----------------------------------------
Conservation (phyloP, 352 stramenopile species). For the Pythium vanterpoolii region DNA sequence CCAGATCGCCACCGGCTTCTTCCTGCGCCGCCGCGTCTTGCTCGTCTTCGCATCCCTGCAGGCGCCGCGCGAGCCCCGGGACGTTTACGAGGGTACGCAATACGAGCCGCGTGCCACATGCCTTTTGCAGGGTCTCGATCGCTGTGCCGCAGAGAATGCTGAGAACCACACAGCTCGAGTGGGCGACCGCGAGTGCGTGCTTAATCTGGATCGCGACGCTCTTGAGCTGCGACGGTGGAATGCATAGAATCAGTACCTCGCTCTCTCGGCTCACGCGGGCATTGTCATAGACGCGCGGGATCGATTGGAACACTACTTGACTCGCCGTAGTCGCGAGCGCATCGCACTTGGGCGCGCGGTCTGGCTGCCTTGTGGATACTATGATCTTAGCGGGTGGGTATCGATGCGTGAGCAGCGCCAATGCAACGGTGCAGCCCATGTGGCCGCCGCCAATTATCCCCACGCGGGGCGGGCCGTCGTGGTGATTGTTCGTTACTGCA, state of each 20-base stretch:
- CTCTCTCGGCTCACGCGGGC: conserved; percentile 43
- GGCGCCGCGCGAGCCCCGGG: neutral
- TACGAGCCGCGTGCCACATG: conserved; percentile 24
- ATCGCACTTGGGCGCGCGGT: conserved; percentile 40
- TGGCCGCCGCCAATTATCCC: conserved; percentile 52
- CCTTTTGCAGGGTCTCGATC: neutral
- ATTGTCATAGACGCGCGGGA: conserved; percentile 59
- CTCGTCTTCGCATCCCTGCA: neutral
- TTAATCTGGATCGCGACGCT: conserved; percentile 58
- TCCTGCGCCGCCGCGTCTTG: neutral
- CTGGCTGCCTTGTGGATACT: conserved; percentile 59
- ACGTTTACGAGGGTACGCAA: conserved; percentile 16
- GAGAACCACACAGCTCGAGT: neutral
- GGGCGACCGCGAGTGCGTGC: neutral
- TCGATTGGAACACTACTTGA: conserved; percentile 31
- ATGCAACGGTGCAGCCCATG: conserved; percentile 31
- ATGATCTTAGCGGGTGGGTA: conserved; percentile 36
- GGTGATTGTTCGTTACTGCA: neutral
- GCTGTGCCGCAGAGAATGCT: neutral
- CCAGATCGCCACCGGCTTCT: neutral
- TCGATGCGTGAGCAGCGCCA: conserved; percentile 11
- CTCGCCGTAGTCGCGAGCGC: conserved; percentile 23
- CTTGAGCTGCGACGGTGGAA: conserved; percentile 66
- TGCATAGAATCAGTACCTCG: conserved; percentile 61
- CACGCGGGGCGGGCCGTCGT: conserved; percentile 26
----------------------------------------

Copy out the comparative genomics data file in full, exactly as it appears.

Conservation (phyloP, 352 stramenopile species). For the Pythium vanterpoolii region DNA sequence CCAGATCGCCACCGGCTTCTTCCTGCGCCGCCGCGTCTTGCTCGTCTTCGCATCCCTGCAGGCGCCGCGCGAGCCCCGGGACGTTTACGAGGGTACGCAATACGAGCCGCGTGCCACATGCCTTTTGCAGGGTCTCGATCGCTGTGCCGCAGAGAATGCTGAGAACCACACAGCTCGAGTGGGCGACCGCGAGTGCGTGCTTAATCTGGATCGCGACGCTCTTGAGCTGCGACGGTGGAATGCATAGAATCAGTACCTCGCTCTCTCGGCTCACGCGGGCATTGTCATAGACGCGCGGGATCGATTGGAACACTACTTGACTCGCCGTAGTCGCGAGCGCATCGCACTTGGGCGCGCGGTCTGGCTGCCTTGTGGATACTATGATCTTAGCGGGTGGGTATCGATGCGTGAGCAGCGCCAATGCAACGGTGCAGCCCATGTGGCCGCCGCCAATTATCCCCACGCGGGGCGGGCCGTCGTGGTGATTGTTCGTTACTGCA, state of each 20-base stretch:
- CTCTCTCGGCTCACGCGGGC: conserved; percentile 43
- GGCGCCGCGCGAGCCCCGGG: neutral
- TACGAGCCGCGTGCCACATG: conserved; percentile 24
- ATCGCACTTGGGCGCGCGGT: conserved; percentile 40
- TGGCCGCCGCCAATTATCCC: conserved; percentile 52
- CCTTTTGCAGGGTCTCGATC: neutral
- ATTGTCATAGACGCGCGGGA: conserved; percentile 59
- CTCGTCTTCGCATCCCTGCA: neutral
- TTAATCTGGATCGCGACGCT: conserved; percentile 58
- TCCTGCGCCGCCGCGTCTTG: neutral
- CTGGCTGCCTTGTGGATACT: conserved; percentile 59
- ACGTTTACGAGGGTACGCAA: conserved; percentile 16
- GAGAACCACACAGCTCGAGT: neutral
- GGGCGACCGCGAGTGCGTGC: neutral
- TCGATTGGAACACTACTTGA: conserved; percentile 31
- ATGCAACGGTGCAGCCCATG: conserved; percentile 31
- ATGATCTTAGCGGGTGGGTA: conserved; percentile 36
- GGTGATTGTTCGTTACTGCA: neutral
- GCTGTGCCGCAGAGAATGCT: neutral
- CCAGATCGCCACCGGCTTCT: neutral
- TCGATGCGTGAGCAGCGCCA: conserved; percentile 11
- CTCGCCGTAGTCGCGAGCGC: conserved; percentile 23
- CTTGAGCTGCGACGGTGGAA: conserved; percentile 66
- TGCATAGAATCAGTACCTCG: conserved; percentile 61
- CACGCGGGGCGGGCCGTCGT: conserved; percentile 26